Coon Mountain is a short and easy hike through a complex and unique forest and up a small mountain with great views of the Champlain Valley and northern Adirondacks. 

Coon Mountain
0.7 miles (1.4 miles round-trip)
Westport, Essex County
Coon Mountain Preserve
Level of Difficulty: Moderate

 

Hike Up Coon Mountain

Coon Mountain is a moderate 0.7-mile hike in Champlain Valley, just outside of Westport. The trail is on the Coon Mountain Preserve, which is open to the public free of charge. The Coon Mountain Preserve is owned and managed by the Adirondack Land Trust. On the preserve, there is a 0.7-mile hike to the Coon Mountain summit or a slightly longer trail through Hidden Valley. The summit of Coon Mountain provides a grand view of mountains and ponds, fields and farms, of the pastoral Champlain Valley landscape and Lake Champlain.

The trailhead and parking area are on Halds Road, off Route 22, via Lakeshore Road, north of Westport. The trailhead kiosks provide information about the natural history of the area and the Adirondack Land Trust. Make sure to sign the trail register.

 

The hike up Coon Mountain begins with a choice. The trail splits just after the trailhead register. The trail to the right is the 0.7 mile hike that leads to the Coon Mountain summit. The second option is the 1-mile Hidden Valley trail, which loops around to the main trail. For those looking to ascend the mountain quickly, going right is recommended. The Hidden Valley trail can be picked up on the way down.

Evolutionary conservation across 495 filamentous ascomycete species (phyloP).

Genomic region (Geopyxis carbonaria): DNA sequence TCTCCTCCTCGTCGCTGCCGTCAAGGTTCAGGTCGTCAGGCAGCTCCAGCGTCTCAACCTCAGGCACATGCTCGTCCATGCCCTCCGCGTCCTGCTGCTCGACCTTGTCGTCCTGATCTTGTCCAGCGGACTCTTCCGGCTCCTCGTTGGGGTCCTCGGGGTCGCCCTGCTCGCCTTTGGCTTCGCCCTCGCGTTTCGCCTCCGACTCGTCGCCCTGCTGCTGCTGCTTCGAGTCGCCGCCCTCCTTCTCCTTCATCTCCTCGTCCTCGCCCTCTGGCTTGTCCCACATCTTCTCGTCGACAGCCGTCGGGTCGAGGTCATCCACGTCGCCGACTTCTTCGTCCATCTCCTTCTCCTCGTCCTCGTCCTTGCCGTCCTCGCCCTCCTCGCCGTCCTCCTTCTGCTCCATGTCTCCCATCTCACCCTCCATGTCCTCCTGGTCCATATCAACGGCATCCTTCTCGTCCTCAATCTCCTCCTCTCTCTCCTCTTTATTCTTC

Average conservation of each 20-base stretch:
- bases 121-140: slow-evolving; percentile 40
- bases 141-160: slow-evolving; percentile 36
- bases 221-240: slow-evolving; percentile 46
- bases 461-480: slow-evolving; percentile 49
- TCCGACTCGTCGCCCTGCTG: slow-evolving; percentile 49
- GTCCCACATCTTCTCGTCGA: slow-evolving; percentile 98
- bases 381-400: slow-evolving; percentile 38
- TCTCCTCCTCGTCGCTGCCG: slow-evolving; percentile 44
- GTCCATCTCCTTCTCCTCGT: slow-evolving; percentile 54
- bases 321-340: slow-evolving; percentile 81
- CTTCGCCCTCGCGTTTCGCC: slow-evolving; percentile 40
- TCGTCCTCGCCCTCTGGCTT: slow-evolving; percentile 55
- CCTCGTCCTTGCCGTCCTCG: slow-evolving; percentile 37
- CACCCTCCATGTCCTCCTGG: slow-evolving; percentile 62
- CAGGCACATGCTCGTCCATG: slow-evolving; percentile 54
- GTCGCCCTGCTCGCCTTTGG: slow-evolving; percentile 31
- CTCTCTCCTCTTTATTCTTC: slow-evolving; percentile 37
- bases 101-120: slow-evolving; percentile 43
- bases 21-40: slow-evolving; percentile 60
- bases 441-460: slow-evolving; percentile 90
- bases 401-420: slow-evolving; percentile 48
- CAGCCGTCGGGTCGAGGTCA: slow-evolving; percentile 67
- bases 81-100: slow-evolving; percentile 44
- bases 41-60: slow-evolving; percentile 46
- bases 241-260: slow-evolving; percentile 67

The trail to the summit ascends slowly amidst a mixed forest. Keep an eye out for dogwood hickory trees with shaggy bark, rare in the Adirondacks. A number of glacial erratics mark the trail, which is carpeted with pine needles. At about the 0.25-mile mark, the trail intersects with the north end of the Hidden Valley Trail.

 

The trail is relatively flat in this section but soon climbs through a section with stone staircases to wind through an opening in the cliffs on the south side of the mountain. The trail is narrow and easy to negotiate eve as it gains elevation rapidly.

Soon the towering exposed cliffs of the mountain fully appear. The trails climb through rocks and boulders before running narrowly alongside a rock wall as it wraps around to the north side of the mountain. The trail reaches the mountaintop on the north side. 

 

The Coon Mountain Summit

The summit is open and rocky, with great views from the cliffs. Lake Champlain spreads to the east. The fields and buildings of small farms to both the west and south. The peaks of the Jay Range stand to the west. The summit has plenty of space to sit and enjoy the views on many different levels.

 

The descent follows the same path used to reach the summit, but hikers seeking a deeper forest experience can take the Hidden Valley loop on the way back. This adds a quarter mile or so to the trail, but is a gentle path through a mid-succession beech and maple forest, with a number of hickory trees too,  and passes over boardwalks and streams.

Click here to download a map and trail directions for Coon Mountain.

When You Hike Make Sure to Practice “Leave No Trace” to be Prepared and to Protect the Forest Preserve

Please follow “carry in, carry out” rules for all trash and follow other Leave No Trace principles when hiking in the public Forest Preserve and other wild areas. The seven Leave No Trace principles are: 1) Plan ahead and prepare ; 2) Stay on hiking trails and camp at designated areas; 3) Dispose of human waste and trash properly; 4) Leave what you find; 5) Minimize campfires; 6) Respect wildlife; 7) Respect other hikers.

Educated hikers do not damage the environment. Prepared hikers do not need search and rescue unless injured.

Winter Use: Coon Mountain is a popular mountain for snowshoeing in the winter.

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